If you search “benchmark sorting algorithms” in google, the first result is this page, which was implemented in D by Stewart Gordon. This benchmark aims to evaluate the performance on small arrays. It also tests the speed when the array is sorted or reverse sorted. However, the implementation is not optimized enough at least for quicksort. Using insertion sort when the array is nearly sorted is always preferred. You can also find this report from google search, but the implementation of quicksort is too naive to be efficient.

Concluding remarks

Although in the table introsort performs the best, we may want to use mergesort if we want to perform stable sorting, or the comparison is very expensive. Mergesort is also faster than introsort if the array is nearly sorted. STL sort seems to take particular care in this case, which makes it still fast when the array is sorted.

In common cases when comparison is cheap, introsort is the best choice. Of the various implementations, STL is the fastest. If you do not use STL or you just want to use C, you can use/adapt my implmentation which is very close to STL sort in speed. Do not use libc qsort, especially on Linux. It is not well implemented.

Update

  1. This website gives severl good implementations of sorting algorithms. I also believe the programmer behind is very capable. Highly recommended.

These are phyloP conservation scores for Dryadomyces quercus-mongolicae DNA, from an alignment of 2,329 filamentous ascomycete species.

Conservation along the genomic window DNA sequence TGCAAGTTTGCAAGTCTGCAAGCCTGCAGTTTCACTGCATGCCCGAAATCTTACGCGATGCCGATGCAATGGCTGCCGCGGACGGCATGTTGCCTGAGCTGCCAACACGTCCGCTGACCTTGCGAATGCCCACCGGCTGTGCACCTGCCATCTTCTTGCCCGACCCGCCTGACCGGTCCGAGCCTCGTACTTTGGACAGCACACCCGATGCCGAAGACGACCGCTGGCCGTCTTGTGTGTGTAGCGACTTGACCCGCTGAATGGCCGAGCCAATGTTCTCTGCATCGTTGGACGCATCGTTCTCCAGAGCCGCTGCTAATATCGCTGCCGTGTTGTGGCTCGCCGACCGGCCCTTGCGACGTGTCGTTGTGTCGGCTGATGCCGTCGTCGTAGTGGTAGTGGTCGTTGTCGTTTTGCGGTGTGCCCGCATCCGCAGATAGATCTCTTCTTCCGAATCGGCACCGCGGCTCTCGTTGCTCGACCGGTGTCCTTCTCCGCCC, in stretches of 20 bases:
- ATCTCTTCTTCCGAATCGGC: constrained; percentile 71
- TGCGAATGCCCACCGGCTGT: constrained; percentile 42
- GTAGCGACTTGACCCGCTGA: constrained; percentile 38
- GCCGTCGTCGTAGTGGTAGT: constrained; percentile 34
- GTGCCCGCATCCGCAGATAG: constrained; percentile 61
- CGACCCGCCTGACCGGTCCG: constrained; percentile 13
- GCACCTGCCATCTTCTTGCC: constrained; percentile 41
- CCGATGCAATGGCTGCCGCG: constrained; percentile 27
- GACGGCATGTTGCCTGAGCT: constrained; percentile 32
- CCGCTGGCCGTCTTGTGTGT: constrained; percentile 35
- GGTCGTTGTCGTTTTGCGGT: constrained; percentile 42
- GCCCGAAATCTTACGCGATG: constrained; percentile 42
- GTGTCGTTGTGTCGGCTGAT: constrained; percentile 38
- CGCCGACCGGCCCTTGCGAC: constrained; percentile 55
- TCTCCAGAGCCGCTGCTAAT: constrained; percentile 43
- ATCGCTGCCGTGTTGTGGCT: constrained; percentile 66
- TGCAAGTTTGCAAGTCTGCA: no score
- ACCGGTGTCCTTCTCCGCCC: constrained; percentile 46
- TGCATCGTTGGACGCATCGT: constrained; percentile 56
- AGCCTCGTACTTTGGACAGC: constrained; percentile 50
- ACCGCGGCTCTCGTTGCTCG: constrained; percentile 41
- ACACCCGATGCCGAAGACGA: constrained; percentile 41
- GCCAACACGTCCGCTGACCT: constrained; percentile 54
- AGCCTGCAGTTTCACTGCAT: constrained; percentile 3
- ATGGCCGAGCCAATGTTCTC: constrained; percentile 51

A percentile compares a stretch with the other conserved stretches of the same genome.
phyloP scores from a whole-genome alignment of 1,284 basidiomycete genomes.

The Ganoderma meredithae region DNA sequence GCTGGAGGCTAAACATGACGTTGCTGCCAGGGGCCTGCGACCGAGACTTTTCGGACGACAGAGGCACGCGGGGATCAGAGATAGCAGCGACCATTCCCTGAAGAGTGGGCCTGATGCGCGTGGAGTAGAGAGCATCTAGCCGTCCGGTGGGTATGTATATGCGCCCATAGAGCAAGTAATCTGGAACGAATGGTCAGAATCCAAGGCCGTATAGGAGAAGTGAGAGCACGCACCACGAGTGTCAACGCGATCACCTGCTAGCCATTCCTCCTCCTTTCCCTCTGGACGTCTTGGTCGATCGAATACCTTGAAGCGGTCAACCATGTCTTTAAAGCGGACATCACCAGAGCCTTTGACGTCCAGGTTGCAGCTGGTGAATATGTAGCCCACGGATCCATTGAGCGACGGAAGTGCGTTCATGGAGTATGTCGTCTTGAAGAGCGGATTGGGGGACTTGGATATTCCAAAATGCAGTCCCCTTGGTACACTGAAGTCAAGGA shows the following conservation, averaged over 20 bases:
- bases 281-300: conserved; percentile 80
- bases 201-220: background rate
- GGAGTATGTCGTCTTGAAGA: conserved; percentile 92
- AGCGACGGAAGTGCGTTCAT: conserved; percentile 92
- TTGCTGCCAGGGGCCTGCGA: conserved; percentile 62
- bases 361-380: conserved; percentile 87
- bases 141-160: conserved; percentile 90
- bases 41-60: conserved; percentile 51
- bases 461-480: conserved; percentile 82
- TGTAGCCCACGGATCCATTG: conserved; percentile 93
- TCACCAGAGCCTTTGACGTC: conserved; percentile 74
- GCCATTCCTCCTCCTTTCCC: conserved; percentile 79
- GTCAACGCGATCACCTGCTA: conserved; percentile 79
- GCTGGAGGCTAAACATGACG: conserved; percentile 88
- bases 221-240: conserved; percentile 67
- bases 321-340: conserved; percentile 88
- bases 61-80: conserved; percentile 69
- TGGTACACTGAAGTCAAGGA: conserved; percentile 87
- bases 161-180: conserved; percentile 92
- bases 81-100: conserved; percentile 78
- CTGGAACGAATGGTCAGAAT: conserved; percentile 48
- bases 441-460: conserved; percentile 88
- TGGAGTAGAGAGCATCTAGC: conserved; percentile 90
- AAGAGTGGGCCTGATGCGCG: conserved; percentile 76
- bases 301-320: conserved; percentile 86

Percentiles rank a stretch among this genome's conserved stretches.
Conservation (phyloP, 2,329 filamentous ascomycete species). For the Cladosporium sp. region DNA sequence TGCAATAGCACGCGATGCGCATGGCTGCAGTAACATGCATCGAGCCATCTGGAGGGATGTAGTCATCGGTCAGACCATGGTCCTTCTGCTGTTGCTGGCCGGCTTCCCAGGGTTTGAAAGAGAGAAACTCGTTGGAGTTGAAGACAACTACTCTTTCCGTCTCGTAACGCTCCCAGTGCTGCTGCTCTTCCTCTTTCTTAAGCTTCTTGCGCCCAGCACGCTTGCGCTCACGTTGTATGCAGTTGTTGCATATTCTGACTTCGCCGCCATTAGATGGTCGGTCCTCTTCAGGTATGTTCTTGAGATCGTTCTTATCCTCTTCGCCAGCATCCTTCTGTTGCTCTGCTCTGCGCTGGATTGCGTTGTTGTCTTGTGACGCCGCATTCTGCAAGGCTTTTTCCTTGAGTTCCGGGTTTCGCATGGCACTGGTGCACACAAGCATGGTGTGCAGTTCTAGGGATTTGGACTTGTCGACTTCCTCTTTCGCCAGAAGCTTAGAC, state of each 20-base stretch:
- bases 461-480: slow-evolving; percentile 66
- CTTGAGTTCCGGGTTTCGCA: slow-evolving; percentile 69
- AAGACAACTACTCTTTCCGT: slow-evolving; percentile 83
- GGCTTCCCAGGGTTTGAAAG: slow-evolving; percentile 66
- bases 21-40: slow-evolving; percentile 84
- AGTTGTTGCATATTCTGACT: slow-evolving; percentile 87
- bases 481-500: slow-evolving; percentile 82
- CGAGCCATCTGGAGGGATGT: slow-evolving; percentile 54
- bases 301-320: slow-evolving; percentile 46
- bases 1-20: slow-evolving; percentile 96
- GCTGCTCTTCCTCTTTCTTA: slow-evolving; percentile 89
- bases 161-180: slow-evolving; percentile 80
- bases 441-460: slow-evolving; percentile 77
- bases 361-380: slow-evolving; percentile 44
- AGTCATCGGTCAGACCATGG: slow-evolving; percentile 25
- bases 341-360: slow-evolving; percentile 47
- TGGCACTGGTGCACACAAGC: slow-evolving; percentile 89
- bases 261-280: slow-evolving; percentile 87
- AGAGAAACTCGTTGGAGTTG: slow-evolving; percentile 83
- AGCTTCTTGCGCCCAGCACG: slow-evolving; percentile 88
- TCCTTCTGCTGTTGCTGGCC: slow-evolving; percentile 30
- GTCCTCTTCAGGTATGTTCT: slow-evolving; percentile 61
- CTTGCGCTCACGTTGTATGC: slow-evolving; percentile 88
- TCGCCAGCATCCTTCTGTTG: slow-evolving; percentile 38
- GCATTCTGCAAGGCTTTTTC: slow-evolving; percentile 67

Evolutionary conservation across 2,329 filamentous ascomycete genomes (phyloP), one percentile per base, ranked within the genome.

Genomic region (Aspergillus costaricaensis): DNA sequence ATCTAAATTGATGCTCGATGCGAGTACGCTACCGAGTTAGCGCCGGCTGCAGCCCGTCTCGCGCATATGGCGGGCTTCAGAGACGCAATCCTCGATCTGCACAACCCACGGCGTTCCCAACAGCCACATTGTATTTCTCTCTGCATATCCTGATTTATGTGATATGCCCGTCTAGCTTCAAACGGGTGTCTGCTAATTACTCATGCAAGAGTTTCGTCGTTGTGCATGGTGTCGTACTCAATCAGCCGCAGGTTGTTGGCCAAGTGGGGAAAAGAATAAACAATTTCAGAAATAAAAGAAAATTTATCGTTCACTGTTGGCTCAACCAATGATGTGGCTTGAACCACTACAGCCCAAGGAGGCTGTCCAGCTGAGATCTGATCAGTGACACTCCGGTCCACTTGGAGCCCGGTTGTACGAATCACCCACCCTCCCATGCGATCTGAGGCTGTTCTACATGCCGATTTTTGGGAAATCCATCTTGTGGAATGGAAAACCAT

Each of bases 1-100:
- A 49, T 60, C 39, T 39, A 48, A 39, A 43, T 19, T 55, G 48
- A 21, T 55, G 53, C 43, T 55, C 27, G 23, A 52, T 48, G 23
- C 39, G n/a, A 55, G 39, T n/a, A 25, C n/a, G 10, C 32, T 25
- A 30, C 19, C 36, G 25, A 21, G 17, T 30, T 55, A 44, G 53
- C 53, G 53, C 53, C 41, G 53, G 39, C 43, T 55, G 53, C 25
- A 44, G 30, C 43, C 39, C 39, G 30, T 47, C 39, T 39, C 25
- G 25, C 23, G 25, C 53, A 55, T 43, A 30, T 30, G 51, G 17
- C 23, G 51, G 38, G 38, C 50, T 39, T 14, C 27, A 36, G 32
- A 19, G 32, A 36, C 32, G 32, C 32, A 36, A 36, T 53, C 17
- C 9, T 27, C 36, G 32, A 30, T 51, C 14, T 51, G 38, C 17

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You can find good subroutines in GSL for multivariable nonlinear optimization, but the only method it provides for DFO is Nelder-Mead simplex method, which, claimed by Numerical Recipes, is “almost surely” slower than the Powell’s direct set method “in all likely applications”. You can find some DFO solvers here, but few of them are implemented in C/C++.

I have reimplemented a Hooke-Jeeve’s solver, adapted Powell’s direct set method from Numerical Recipes in C and ported NEWUOA solver from Fortran to C++ with f2c. Of the three solvers, Hooke-Jeeve’s method is the simplest. It simply searches the nearby regions around a given point and reduces radius in each iteration. It is purely heuristic and is hardly related to any “algorithm”. The Powell’s direct set method minimizes the objective function by minimizing along a direction using Brent’s method. It is believed to outperform Nelder-Mead method. NEWUOA is a much more advanced method. I do not know how it works, frankly. A benchmark shows that NEWUOA outperforms NMSMAX, an implementation of Nelder-Mead method, and APPSPACK as well. All the three solvers I implement work well on the problem I want to solve.

The three solvers are implemented as C++ template headers, one header file for each solver. The Hooke-Jeeve’s method is here and NEWUOA is here. I cannot release the source codes for Powell’s direct set as Numerical Recipes disallows this.